Henry James, whose mastery of the psychological novel markedly influenced twentieth-century literature, was born in New York City. His father, Henry James, Sr., was an unconventional thinker who had inherited considerable wealth and was a follower of Swedenborgian mysticism, a belief system devoted to the study of philosophy, theology, and spiritualism, and socialized with such eminent writers as Thomas Carlyle, Ralph Waldo Emerson, Henry David Thoreau, Washington Irving, and William Makepeace Thackeray. James’s older brother, William James, profoundly influenced the emerging science of psychology through his Principles of Psychology (1890) and The Varieties of Religious Experience (1902). He also distinguished himself as an exponent of a brand of philosophical pragmatism he named “radical empiricism,” the idea that beliefs do not work because they are true but are true because they work.
The James children were educated in a variety of schools and with private tutors, in what James later called “small vague spasms” of schooling augmented by his father’s extensive library. In 1855, the James family began a three-year tour of Geneva, London, and Paris, an experience that probably influenced James’ later preference for Europe over his native land. After a year at Harvard Law School, he began writing short stories and book reviews. He continued to travel widely from a base in England, where he chose to settle. He became a British subject in 1915, a year before his death at the age of seventy-three. By the time James died, he had written more than a hundred short stories and novellas, as well as literary and dramatic criticism, plays, travel essays, book reviews, and twenty novels, including The Portrait of a Lady (1881), The Bostonians (1886), The Wings of the Dove (1902), The Ambassadors (1903), and The Golden Bowl (1904).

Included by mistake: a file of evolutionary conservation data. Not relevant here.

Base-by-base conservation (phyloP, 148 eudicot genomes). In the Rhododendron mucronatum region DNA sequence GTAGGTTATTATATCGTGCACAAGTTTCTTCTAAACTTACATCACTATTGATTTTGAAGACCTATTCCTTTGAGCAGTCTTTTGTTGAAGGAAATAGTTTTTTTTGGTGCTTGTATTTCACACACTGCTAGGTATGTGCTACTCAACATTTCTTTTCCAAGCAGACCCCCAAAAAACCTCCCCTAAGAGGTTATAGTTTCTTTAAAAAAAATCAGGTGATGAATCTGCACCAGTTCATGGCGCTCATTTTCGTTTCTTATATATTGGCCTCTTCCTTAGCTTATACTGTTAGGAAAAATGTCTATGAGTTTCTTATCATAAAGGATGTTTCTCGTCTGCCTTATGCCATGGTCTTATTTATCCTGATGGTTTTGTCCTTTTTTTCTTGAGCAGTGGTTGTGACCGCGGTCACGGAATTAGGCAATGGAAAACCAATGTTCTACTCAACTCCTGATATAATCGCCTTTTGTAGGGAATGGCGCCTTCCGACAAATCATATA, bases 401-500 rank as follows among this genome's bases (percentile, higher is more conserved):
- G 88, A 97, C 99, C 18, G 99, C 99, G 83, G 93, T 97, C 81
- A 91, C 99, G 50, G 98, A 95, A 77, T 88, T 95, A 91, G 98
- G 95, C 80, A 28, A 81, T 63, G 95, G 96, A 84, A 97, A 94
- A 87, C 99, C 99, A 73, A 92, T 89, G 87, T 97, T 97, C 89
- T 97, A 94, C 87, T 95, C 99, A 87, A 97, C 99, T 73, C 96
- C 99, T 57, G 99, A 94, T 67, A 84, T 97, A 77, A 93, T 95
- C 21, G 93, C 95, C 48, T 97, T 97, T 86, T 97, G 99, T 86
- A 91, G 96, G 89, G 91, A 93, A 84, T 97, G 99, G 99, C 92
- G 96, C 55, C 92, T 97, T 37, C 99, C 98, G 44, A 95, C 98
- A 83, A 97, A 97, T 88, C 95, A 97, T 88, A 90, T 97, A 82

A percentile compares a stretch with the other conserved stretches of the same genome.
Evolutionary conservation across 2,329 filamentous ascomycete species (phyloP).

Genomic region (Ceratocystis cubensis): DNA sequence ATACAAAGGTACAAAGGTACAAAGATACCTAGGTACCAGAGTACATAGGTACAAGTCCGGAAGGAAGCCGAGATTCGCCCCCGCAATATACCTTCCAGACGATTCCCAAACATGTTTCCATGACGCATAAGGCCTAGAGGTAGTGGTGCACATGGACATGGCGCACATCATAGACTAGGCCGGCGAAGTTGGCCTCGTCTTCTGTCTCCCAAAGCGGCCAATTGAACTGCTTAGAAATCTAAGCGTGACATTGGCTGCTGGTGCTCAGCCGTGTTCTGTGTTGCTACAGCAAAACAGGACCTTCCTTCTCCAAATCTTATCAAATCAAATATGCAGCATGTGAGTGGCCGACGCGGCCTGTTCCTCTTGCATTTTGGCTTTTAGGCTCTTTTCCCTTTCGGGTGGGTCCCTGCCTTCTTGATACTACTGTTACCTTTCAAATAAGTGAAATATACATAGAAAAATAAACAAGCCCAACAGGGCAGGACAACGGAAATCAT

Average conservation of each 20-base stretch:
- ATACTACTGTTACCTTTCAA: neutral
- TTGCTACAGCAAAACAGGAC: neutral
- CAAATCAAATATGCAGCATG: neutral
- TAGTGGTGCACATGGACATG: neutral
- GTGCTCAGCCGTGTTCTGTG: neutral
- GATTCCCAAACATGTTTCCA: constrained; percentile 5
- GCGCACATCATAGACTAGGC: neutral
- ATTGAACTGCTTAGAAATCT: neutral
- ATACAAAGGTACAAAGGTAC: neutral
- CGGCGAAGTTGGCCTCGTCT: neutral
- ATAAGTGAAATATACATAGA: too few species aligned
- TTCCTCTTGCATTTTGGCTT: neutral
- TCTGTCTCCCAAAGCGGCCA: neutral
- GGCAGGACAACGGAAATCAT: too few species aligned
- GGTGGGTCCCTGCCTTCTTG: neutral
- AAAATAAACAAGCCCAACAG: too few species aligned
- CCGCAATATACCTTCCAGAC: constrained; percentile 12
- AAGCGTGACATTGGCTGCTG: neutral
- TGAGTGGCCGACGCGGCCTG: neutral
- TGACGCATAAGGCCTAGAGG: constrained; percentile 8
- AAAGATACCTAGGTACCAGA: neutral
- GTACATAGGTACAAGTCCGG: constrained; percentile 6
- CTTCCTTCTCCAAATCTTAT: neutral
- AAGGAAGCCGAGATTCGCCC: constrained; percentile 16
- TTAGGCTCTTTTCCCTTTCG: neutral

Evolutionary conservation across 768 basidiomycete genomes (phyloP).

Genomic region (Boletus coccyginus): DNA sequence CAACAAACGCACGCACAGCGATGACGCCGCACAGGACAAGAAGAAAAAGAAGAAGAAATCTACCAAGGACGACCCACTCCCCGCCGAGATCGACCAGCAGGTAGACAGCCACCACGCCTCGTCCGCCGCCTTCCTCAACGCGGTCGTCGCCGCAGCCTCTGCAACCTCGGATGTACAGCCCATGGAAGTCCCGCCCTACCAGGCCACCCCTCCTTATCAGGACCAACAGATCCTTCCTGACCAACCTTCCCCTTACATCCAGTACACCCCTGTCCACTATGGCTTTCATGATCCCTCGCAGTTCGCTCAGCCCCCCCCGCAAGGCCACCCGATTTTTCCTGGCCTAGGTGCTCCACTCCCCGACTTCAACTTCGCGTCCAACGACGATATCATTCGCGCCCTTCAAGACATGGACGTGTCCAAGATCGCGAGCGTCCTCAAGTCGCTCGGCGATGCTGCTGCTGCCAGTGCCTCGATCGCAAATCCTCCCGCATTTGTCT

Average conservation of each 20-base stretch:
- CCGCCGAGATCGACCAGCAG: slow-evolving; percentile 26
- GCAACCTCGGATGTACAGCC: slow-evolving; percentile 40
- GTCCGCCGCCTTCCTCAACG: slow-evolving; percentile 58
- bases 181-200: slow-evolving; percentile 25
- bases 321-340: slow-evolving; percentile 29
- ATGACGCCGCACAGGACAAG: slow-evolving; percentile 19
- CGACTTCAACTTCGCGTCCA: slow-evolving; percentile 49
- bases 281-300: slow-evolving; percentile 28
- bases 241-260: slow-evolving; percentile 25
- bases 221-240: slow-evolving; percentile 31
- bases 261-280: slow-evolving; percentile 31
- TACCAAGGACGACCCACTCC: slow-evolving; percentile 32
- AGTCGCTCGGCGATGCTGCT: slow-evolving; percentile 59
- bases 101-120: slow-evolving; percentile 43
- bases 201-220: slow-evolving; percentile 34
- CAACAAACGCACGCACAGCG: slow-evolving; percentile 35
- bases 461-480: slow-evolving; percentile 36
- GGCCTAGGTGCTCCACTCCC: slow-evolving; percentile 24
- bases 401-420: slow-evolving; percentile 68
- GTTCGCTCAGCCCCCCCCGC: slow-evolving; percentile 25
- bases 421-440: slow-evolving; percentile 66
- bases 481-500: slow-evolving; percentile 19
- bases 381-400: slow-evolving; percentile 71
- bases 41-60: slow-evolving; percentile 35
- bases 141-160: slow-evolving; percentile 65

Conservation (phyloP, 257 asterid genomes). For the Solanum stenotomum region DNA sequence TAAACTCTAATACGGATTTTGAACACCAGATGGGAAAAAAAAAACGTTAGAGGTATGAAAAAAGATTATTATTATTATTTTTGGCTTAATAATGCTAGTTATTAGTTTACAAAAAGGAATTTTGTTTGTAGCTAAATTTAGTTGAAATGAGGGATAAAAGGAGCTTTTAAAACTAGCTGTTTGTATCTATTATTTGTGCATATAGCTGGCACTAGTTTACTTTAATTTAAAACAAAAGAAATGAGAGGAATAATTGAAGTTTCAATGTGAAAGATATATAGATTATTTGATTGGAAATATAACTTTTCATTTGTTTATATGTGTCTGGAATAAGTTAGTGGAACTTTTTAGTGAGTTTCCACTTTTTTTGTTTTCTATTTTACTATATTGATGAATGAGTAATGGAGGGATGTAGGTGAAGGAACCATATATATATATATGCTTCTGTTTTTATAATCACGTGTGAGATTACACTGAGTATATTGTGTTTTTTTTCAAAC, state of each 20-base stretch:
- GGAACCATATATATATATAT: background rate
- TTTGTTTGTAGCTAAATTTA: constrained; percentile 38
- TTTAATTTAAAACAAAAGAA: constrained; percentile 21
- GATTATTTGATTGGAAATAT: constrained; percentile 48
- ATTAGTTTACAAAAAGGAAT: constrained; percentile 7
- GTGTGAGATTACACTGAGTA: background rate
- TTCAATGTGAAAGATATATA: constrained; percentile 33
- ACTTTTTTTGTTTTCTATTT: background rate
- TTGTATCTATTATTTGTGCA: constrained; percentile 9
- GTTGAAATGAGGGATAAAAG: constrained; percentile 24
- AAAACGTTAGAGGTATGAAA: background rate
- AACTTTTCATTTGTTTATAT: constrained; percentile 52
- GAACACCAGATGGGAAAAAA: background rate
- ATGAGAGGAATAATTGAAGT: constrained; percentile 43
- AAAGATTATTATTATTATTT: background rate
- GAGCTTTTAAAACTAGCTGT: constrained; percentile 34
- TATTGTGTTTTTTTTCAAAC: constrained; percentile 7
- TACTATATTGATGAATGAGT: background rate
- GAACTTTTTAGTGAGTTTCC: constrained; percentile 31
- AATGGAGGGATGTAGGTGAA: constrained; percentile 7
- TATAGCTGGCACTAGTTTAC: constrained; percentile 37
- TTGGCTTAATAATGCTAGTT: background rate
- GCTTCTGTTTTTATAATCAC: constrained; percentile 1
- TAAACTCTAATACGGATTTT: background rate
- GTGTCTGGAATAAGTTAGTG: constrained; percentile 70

Although James had many friends and acquaintances, he maintained a certain reserve toward most people. An “obscure hurt,” as James later described a mysterious early injury he suffered in connection with a stable fire, haunted him throughout his life. He never married, and the absence of any known romantic attachments has led some critics to speculate that he was a repressed or closeted homosexual. Others attribute the reason for James’ lifelong celibacy to the early death of his beloved cousin Mary “Minny” Temple, the model for several of his heroines.
James was nominated for the Nobel Prize in literature three times. He died in London in 1916.